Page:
Recently I visited an exhibition on the Gadigal people. I read from the curator’s text that gadi was the name of the grass tree, an important totem for the people who lived near Sydney Harbour. Furthermore, it was interesting to note that in a South Australian language, the grass tree was called yacca or yakka and it was from this that we have the phrase in Australian English, hard yakka. The reason for this was that the non-Indigenous people found the process of extracting the resin from the grass tree to be very hard work.
That etymology didn’t seem right to me so on the spot I checked out my Macquarie Dictionary (yes the app is handy) only to find that it was an accident of English orthography that the two Aboriginal words, yacca meaning ‘grass tree’ and yacca meaning ‘work’, ended up looking the same. The first yacca came from a South Australian language, and the second one came from Yagara, a language spoken in the vicinity of Brisbane.
The curator of the Gadigal exhibition was not the first to mix up the two words. The same story pops up in Medicinal Plants in Australia Volume 1: Bush Pharmacy by Cheryll Williams (2010). I am sure that other citations could be found. It is surprising how entrenched language folklore can be.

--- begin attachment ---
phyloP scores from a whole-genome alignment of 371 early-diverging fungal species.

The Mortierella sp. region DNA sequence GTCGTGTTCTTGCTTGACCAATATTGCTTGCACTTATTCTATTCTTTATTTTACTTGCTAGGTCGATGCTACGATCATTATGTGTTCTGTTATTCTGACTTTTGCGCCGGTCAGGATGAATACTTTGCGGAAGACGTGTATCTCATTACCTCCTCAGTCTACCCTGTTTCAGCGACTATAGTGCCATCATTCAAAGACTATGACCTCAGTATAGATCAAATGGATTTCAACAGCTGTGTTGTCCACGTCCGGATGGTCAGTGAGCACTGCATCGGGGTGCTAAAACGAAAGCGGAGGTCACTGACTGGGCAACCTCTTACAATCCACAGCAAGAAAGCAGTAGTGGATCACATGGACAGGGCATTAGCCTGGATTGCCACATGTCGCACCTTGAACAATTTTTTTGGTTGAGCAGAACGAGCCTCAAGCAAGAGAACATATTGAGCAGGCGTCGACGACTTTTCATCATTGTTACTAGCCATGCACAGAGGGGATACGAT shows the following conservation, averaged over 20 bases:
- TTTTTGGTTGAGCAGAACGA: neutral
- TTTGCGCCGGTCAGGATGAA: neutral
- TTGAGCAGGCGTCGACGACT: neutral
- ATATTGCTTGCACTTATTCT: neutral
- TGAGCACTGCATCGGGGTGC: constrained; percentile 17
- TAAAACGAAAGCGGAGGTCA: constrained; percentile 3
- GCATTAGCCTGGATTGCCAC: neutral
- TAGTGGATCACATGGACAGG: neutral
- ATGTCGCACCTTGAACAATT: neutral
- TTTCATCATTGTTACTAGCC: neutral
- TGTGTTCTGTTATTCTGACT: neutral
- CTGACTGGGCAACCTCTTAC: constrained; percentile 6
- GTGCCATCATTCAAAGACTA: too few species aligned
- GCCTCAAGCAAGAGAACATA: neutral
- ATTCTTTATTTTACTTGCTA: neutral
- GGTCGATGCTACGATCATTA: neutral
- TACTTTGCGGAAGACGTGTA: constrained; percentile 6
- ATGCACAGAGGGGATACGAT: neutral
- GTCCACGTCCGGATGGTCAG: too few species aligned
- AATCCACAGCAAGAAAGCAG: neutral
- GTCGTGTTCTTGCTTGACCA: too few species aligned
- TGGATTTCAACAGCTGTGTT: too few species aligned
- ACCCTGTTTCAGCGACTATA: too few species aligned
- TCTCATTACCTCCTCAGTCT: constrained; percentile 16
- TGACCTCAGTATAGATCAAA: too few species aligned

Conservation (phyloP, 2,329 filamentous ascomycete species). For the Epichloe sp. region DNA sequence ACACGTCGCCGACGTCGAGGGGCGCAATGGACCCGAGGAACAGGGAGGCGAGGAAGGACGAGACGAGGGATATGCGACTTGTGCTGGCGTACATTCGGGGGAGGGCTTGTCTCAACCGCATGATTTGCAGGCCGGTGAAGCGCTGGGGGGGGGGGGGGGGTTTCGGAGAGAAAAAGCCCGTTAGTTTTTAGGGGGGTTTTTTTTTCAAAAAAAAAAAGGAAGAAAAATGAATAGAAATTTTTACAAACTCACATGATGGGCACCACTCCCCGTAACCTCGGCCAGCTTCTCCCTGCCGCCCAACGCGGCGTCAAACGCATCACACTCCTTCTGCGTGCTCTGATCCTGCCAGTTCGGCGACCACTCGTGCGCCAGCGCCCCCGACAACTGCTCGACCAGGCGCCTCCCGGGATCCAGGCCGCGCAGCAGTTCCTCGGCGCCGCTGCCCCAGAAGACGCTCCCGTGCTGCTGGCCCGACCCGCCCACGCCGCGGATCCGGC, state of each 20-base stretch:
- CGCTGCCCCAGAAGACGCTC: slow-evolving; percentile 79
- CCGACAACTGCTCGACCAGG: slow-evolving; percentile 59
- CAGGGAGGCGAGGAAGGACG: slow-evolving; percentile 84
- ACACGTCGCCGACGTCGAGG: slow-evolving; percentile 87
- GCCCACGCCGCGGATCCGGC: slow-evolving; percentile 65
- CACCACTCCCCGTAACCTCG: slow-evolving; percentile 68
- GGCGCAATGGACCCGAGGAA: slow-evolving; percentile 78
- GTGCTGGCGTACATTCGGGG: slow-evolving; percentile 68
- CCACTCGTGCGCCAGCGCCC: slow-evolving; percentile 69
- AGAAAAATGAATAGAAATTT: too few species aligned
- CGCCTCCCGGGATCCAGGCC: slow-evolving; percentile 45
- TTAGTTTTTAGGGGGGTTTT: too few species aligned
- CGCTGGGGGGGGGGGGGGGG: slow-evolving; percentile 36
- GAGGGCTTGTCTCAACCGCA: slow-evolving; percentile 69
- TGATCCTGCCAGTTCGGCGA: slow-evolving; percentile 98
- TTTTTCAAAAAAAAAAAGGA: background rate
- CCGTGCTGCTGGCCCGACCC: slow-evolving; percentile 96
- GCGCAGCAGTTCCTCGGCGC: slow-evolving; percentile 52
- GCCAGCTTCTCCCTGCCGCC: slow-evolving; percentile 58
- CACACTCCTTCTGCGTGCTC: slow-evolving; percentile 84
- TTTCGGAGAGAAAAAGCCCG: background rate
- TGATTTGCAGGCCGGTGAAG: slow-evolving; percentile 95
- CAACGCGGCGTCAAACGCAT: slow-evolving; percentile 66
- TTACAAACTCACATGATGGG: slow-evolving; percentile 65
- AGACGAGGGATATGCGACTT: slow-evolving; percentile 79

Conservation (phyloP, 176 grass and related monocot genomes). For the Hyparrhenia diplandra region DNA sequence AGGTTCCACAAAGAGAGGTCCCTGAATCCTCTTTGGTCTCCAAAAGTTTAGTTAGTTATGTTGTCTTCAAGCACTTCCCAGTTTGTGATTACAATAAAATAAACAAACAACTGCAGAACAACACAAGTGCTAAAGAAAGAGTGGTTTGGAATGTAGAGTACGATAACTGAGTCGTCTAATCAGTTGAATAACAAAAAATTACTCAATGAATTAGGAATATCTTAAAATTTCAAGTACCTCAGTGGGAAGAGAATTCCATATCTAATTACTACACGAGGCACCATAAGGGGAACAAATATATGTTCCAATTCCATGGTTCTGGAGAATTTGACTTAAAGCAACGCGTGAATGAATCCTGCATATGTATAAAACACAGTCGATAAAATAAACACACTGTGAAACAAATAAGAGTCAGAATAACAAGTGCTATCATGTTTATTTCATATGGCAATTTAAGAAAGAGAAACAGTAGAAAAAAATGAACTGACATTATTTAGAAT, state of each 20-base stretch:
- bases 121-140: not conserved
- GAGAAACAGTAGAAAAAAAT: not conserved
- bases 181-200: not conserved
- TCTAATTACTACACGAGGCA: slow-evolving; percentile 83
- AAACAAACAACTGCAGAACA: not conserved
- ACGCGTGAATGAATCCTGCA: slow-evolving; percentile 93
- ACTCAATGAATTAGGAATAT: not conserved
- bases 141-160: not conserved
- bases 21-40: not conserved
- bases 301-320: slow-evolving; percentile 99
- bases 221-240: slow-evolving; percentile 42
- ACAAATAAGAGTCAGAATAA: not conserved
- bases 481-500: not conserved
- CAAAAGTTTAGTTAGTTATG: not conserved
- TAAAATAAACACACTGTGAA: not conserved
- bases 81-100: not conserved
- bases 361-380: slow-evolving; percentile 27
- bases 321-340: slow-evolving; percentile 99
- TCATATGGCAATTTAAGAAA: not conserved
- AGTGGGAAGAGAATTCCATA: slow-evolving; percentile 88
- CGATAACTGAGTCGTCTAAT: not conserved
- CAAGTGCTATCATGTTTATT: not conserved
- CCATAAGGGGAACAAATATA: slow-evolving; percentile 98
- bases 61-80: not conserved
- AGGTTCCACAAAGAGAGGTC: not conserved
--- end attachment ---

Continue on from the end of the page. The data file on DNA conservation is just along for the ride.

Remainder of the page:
I do find it irritating that people who are, no doubt, scrupulously careful in checking the facts in their own area of expertise, will happily accept folklore and hearsay when it comes to language matters, even though there are reference books close to hand. Macquarie Dictionary could have set them straight on this, as could the Australian National Dictionary which supplies many citation. In the case of yakka meaning 'work' not one of these comes from South Australia. It is relatively easy to be right, but so much more tempting to be wrong. Often the folklore, however illusory, is more satisfying in that it is a better story or it fulfils a need for connection that makes it more appealing than the truth.